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Why Erin Entrada Kelly’s “Hello, Universe” will inspire your child to be a better person

Hello, Universe, the 2018 Newberry Award winner and New York Times bestseller by Filipina American writer Erin Entrada Kelly will be adapted into a Netflix film. The novel tells the story of four middle-schoolers—here’s a spoiler-free summary:

Virgil is an introverted and timid boy who regrets not talking to his classmate Valencia, an independent and deaf girl, during their last day of sixth grade. He asks Kaori, his friend and a self-proclaimed psychic, for help with his problem. While in the woods on his way to Kaori’s house, Virgil encounters Chet, the neighborhood bully, who taunts him and throws his backpack down an abandoned well. Despite being scared, Virgil decides to climb down into the well because his pet guinea pig is inside the bag, resulting to him getting trapped in the well. He calls for help but no one can hear him—even Kaori, her little sister Gen, and Valencia, who come looking for him when he missed their meeting. And so starts the epic search for Virgil!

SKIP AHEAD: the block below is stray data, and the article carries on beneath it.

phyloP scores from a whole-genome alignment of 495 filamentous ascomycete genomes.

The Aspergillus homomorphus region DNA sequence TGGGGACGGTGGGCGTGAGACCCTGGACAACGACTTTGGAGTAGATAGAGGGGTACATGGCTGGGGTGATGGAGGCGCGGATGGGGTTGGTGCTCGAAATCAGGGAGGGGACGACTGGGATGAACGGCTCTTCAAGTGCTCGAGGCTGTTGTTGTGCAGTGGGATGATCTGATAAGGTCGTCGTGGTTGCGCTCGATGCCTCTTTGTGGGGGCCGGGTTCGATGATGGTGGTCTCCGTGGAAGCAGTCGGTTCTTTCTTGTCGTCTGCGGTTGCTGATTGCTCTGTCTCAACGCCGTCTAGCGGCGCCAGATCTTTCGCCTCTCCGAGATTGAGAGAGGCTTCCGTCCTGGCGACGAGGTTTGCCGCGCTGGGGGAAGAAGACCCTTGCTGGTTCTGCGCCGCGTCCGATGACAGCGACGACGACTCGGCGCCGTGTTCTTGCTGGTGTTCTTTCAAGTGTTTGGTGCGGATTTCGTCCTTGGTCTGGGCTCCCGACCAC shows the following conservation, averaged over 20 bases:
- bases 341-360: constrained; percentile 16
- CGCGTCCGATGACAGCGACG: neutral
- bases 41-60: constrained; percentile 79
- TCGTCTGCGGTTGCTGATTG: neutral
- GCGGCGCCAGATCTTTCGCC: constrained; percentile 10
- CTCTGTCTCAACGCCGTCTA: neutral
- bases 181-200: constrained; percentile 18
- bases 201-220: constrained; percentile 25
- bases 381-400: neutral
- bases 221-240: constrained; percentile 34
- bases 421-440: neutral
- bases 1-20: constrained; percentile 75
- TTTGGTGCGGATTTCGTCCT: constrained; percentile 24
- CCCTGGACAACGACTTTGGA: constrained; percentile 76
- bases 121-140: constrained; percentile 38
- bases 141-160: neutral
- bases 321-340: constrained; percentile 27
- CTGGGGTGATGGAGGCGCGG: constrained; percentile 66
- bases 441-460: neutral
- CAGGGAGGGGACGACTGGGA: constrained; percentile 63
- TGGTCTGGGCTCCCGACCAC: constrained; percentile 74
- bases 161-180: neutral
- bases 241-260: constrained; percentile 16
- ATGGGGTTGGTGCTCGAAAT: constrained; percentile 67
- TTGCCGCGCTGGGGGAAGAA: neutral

Also Read: ‘Face Your Peers’ book calls upon young Filipinos to support survivors of abuse

What makes this book—and its upcoming film— so awesome is that its themes are relatable to readers of all ages, especially when it comes to values such as helping friends in times of distress, standing up to bullies, and realizing that you can always be a hero in someone’s story. It also delves into the value of grandparents in one’s life because Virgil, who is Filipino American just like the author, has a deep relationship with his lola. While alone in the well, Virgil remembers his lola’s stories and contemplates on how he can become a hero despite his circumstances. The novel also espouses teamwork when Valencia, Kaori, and Gen, search high and low for the missing Virgil.

And while it paints Chet as the bully, the author moves away from the two-dimensional presentation of his character. In this book, Chet has a backstory that explains why he picks on the kids he perceives are different and weak.

Lastly, the book presents diversity in a way that even young children will understand: a deaf girl, a socially awkward boy, a kid who believes she is a fortune-teller. Hello, Universe knocks on one’s empathy and ability to accept themselves and others—may it be with the help of fate or the experiences that shape them.


Text by Yen Cantiga.

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